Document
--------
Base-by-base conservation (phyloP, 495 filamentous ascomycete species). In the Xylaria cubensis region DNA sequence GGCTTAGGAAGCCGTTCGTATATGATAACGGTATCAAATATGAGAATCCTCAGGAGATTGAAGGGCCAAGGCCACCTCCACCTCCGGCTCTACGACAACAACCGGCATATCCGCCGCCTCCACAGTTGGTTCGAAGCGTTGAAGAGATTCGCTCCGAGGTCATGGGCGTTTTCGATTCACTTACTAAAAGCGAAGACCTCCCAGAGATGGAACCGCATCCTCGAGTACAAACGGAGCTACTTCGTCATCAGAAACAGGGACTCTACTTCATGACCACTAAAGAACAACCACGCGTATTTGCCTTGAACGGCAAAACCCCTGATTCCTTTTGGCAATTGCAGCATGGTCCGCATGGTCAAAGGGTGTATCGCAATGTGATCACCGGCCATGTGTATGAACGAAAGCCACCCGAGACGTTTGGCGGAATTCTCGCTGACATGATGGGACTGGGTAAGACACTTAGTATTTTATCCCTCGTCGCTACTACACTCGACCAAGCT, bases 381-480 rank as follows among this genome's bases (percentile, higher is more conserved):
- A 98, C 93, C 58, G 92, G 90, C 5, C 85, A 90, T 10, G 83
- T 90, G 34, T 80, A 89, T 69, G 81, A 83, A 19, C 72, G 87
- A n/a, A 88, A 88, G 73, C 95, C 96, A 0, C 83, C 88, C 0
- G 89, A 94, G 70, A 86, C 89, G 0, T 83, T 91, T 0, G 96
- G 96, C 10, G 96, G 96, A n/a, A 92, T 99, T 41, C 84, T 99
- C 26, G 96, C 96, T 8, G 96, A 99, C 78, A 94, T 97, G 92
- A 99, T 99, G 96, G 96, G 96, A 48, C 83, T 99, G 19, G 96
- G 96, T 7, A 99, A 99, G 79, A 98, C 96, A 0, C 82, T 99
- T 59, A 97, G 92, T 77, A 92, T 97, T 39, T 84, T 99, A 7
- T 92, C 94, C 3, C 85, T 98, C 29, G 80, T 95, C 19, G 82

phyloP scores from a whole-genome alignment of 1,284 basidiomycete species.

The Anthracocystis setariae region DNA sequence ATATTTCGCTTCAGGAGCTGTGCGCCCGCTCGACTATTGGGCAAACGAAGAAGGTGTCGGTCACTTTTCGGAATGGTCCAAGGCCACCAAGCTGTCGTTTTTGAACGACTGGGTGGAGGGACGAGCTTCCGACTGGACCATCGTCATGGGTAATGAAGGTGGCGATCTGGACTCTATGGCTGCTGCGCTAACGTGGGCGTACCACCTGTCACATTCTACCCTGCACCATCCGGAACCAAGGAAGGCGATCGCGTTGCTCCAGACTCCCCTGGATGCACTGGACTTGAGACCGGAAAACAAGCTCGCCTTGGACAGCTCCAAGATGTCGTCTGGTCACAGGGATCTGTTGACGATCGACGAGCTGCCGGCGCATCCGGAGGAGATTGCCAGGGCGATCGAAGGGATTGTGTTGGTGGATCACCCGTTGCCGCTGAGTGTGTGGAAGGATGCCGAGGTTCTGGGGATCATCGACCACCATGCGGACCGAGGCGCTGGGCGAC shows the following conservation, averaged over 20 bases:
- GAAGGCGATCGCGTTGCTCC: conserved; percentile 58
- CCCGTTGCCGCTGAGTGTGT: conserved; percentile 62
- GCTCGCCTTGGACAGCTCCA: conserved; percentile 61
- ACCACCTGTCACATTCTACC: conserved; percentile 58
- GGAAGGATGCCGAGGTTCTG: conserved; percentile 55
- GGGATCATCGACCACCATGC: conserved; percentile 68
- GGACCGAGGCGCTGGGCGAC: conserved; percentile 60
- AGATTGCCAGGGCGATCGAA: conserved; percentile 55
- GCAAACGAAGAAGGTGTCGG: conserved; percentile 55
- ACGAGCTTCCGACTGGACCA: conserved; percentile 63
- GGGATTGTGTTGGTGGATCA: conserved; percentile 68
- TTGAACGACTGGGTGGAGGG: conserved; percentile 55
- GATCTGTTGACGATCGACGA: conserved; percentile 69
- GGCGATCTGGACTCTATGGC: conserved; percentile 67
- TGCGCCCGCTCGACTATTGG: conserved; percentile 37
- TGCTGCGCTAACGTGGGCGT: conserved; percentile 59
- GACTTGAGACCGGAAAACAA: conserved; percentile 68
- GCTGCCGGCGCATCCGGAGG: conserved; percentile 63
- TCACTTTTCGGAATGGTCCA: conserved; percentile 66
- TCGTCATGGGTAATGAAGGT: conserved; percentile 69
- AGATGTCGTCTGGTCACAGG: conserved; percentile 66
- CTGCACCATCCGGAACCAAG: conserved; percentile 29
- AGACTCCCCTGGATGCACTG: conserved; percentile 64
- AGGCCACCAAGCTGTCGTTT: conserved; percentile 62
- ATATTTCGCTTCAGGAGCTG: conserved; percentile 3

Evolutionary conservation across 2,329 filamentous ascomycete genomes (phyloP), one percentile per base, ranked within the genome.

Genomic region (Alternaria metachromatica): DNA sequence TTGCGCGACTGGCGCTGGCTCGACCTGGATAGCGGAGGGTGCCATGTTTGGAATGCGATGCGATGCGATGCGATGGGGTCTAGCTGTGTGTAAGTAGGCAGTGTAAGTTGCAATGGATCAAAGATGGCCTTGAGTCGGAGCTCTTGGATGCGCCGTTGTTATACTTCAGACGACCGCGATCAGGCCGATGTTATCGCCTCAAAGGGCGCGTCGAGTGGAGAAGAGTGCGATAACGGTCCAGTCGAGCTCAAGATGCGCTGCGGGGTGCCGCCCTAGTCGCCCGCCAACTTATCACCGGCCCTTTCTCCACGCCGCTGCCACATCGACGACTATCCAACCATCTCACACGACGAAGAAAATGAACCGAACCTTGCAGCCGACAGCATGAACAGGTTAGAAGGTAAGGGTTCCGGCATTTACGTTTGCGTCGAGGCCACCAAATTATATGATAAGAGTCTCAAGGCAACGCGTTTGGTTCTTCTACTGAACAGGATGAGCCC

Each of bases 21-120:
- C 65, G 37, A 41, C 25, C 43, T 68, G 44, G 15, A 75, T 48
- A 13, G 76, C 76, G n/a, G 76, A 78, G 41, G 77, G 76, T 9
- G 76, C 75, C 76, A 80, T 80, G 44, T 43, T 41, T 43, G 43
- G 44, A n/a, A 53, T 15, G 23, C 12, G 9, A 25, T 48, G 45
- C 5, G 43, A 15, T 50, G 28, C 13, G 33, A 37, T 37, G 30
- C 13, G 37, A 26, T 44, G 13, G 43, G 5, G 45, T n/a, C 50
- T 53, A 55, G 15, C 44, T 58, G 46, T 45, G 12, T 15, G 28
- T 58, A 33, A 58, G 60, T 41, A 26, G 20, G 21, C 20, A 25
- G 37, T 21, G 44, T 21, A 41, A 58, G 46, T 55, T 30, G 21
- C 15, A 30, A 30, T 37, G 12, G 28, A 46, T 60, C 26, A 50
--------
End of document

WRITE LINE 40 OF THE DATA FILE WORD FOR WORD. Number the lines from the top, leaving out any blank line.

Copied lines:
Genomic region (Alternaria metachromatica): DNA sequence TTGCGCGACTGGCGCTGGCTCGACCTGGATAGCGGAGGGTGCCATGTTTGGAATGCGATGCGATGCGATGCGATGGGGTCTAGCTGTGTGTAAGTAGGCAGTGTAAGTTGCAATGGATCAAAGATGGCCTTGAGTCGGAGCTCTTGGATGCGCCGTTGTTATACTTCAGACGACCGCGATCAGGCCGATGTTATCGCCTCAAAGGGCGCGTCGAGTGGAGAAGAGTGCGATAACGGTCCAGTCGAGCTCAAGATGCGCTGCGGGGTGCCGCCCTAGTCGCCCGCCAACTTATCACCGGCCCTTTCTCCACGCCGCTGCCACATCGACGACTATCCAACCATCTCACACGACGAAGAAAATGAACCGAACCTTGCAGCCGACAGCATGAACAGGTTAGAAGGTAAGGGTTCCGGCATTTACGTTTGCGTCGAGGCCACCAAATTATATGATAAGAGTCTCAAGGCAACGCGTTTGGTTCTTCTACTGAACAGGATGAGCCC